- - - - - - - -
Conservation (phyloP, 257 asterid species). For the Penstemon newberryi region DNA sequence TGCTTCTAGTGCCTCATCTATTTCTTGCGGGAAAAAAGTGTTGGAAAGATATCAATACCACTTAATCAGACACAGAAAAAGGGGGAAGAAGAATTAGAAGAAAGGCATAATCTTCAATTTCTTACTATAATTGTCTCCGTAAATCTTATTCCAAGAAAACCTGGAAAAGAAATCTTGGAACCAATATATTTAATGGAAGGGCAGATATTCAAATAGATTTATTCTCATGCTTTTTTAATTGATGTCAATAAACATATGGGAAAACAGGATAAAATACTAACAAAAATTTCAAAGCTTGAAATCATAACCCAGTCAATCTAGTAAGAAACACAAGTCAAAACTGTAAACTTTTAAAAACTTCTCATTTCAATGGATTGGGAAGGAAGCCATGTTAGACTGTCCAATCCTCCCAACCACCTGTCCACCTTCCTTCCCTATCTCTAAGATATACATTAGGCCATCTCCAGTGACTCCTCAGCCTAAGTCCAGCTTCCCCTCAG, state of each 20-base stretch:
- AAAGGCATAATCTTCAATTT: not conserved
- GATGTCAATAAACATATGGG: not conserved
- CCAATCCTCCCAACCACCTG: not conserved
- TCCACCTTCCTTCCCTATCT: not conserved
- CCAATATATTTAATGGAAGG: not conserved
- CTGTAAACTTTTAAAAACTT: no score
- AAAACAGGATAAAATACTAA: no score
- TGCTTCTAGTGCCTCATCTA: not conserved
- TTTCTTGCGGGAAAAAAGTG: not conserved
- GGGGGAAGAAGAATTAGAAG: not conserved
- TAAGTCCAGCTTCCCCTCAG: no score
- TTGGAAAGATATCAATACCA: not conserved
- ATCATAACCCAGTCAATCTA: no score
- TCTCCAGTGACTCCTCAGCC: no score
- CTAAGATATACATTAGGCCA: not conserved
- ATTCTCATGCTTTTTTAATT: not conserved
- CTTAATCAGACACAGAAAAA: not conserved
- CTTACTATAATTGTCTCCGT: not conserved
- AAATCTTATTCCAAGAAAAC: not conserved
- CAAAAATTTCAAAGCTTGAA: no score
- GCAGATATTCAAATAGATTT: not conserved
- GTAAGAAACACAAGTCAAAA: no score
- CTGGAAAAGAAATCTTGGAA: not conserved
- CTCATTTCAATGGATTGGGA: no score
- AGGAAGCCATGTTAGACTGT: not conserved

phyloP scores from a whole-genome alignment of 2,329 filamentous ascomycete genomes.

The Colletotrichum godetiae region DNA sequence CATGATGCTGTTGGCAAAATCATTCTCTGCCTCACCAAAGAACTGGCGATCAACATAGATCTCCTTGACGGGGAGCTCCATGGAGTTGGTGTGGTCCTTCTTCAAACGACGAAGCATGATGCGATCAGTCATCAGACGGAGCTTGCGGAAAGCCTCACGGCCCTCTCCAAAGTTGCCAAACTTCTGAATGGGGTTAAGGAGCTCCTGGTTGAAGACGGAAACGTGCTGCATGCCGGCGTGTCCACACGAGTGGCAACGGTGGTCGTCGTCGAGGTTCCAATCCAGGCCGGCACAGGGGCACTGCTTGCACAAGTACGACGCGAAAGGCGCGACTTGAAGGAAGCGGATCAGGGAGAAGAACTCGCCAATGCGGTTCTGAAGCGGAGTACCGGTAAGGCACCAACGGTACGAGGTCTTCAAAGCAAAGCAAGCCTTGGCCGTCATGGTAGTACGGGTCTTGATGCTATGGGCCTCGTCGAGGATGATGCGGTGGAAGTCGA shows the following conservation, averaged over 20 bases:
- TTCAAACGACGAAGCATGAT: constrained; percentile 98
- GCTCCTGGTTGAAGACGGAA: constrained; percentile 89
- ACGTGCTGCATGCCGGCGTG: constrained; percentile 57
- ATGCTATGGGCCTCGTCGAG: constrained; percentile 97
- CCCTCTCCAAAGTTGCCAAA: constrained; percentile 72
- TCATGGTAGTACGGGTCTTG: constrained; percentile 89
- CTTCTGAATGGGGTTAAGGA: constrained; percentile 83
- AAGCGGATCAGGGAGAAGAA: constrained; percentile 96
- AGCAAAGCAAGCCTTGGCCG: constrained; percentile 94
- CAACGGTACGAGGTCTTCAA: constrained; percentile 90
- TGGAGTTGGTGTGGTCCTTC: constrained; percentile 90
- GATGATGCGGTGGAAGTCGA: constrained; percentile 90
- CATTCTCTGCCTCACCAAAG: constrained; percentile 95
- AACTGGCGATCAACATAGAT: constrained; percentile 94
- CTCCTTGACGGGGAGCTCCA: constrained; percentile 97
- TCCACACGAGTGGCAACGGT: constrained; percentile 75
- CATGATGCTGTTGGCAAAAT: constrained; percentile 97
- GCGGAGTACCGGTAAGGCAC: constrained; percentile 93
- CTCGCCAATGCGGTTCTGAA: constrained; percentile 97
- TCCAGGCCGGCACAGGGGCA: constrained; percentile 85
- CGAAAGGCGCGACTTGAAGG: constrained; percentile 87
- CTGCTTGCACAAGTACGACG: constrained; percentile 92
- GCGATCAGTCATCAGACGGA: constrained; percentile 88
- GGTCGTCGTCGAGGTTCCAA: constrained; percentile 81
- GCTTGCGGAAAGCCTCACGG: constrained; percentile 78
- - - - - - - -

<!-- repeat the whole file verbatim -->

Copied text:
Conservation (phyloP, 257 asterid species). For the Penstemon newberryi region DNA sequence TGCTTCTAGTGCCTCATCTATTTCTTGCGGGAAAAAAGTGTTGGAAAGATATCAATACCACTTAATCAGACACAGAAAAAGGGGGAAGAAGAATTAGAAGAAAGGCATAATCTTCAATTTCTTACTATAATTGTCTCCGTAAATCTTATTCCAAGAAAACCTGGAAAAGAAATCTTGGAACCAATATATTTAATGGAAGGGCAGATATTCAAATAGATTTATTCTCATGCTTTTTTAATTGATGTCAATAAACATATGGGAAAACAGGATAAAATACTAACAAAAATTTCAAAGCTTGAAATCATAACCCAGTCAATCTAGTAAGAAACACAAGTCAAAACTGTAAACTTTTAAAAACTTCTCATTTCAATGGATTGGGAAGGAAGCCATGTTAGACTGTCCAATCCTCCCAACCACCTGTCCACCTTCCTTCCCTATCTCTAAGATATACATTAGGCCATCTCCAGTGACTCCTCAGCCTAAGTCCAGCTTCCCCTCAG, state of each 20-base stretch:
- AAAGGCATAATCTTCAATTT: not conserved
- GATGTCAATAAACATATGGG: not conserved
- CCAATCCTCCCAACCACCTG: not conserved
- TCCACCTTCCTTCCCTATCT: not conserved
- CCAATATATTTAATGGAAGG: not conserved
- CTGTAAACTTTTAAAAACTT: no score
- AAAACAGGATAAAATACTAA: no score
- TGCTTCTAGTGCCTCATCTA: not conserved
- TTTCTTGCGGGAAAAAAGTG: not conserved
- GGGGGAAGAAGAATTAGAAG: not conserved
- TAAGTCCAGCTTCCCCTCAG: no score
- TTGGAAAGATATCAATACCA: not conserved
- ATCATAACCCAGTCAATCTA: no score
- TCTCCAGTGACTCCTCAGCC: no score
- CTAAGATATACATTAGGCCA: not conserved
- ATTCTCATGCTTTTTTAATT: not conserved
- CTTAATCAGACACAGAAAAA: not conserved
- CTTACTATAATTGTCTCCGT: not conserved
- AAATCTTATTCCAAGAAAAC: not conserved
- CAAAAATTTCAAAGCTTGAA: no score
- GCAGATATTCAAATAGATTT: not conserved
- GTAAGAAACACAAGTCAAAA: no score
- CTGGAAAAGAAATCTTGGAA: not conserved
- CTCATTTCAATGGATTGGGA: no score
- AGGAAGCCATGTTAGACTGT: not conserved

phyloP scores from a whole-genome alignment of 2,329 filamentous ascomycete genomes.

The Colletotrichum godetiae region DNA sequence CATGATGCTGTTGGCAAAATCATTCTCTGCCTCACCAAAGAACTGGCGATCAACATAGATCTCCTTGACGGGGAGCTCCATGGAGTTGGTGTGGTCCTTCTTCAAACGACGAAGCATGATGCGATCAGTCATCAGACGGAGCTTGCGGAAAGCCTCACGGCCCTCTCCAAAGTTGCCAAACTTCTGAATGGGGTTAAGGAGCTCCTGGTTGAAGACGGAAACGTGCTGCATGCCGGCGTGTCCACACGAGTGGCAACGGTGGTCGTCGTCGAGGTTCCAATCCAGGCCGGCACAGGGGCACTGCTTGCACAAGTACGACGCGAAAGGCGCGACTTGAAGGAAGCGGATCAGGGAGAAGAACTCGCCAATGCGGTTCTGAAGCGGAGTACCGGTAAGGCACCAACGGTACGAGGTCTTCAAAGCAAAGCAAGCCTTGGCCGTCATGGTAGTACGGGTCTTGATGCTATGGGCCTCGTCGAGGATGATGCGGTGGAAGTCGA shows the following conservation, averaged over 20 bases:
- TTCAAACGACGAAGCATGAT: constrained; percentile 98
- GCTCCTGGTTGAAGACGGAA: constrained; percentile 89
- ACGTGCTGCATGCCGGCGTG: constrained; percentile 57
- ATGCTATGGGCCTCGTCGAG: constrained; percentile 97
- CCCTCTCCAAAGTTGCCAAA: constrained; percentile 72
- TCATGGTAGTACGGGTCTTG: constrained; percentile 89
- CTTCTGAATGGGGTTAAGGA: constrained; percentile 83
- AAGCGGATCAGGGAGAAGAA: constrained; percentile 96
- AGCAAAGCAAGCCTTGGCCG: constrained; percentile 94
- CAACGGTACGAGGTCTTCAA: constrained; percentile 90
- TGGAGTTGGTGTGGTCCTTC: constrained; percentile 90
- GATGATGCGGTGGAAGTCGA: constrained; percentile 90
- CATTCTCTGCCTCACCAAAG: constrained; percentile 95
- AACTGGCGATCAACATAGAT: constrained; percentile 94
- CTCCTTGACGGGGAGCTCCA: constrained; percentile 97
- TCCACACGAGTGGCAACGGT: constrained; percentile 75
- CATGATGCTGTTGGCAAAAT: constrained; percentile 97
- GCGGAGTACCGGTAAGGCAC: constrained; percentile 93
- CTCGCCAATGCGGTTCTGAA: constrained; percentile 97
- TCCAGGCCGGCACAGGGGCA: constrained; percentile 85
- CGAAAGGCGCGACTTGAAGG: constrained; percentile 87
- CTGCTTGCACAAGTACGACG: constrained; percentile 92
- GCGATCAGTCATCAGACGGA: constrained; percentile 88
- GGTCGTCGTCGAGGTTCCAA: constrained; percentile 81
- GCTTGCGGAAAGCCTCACGG: constrained; percentile 78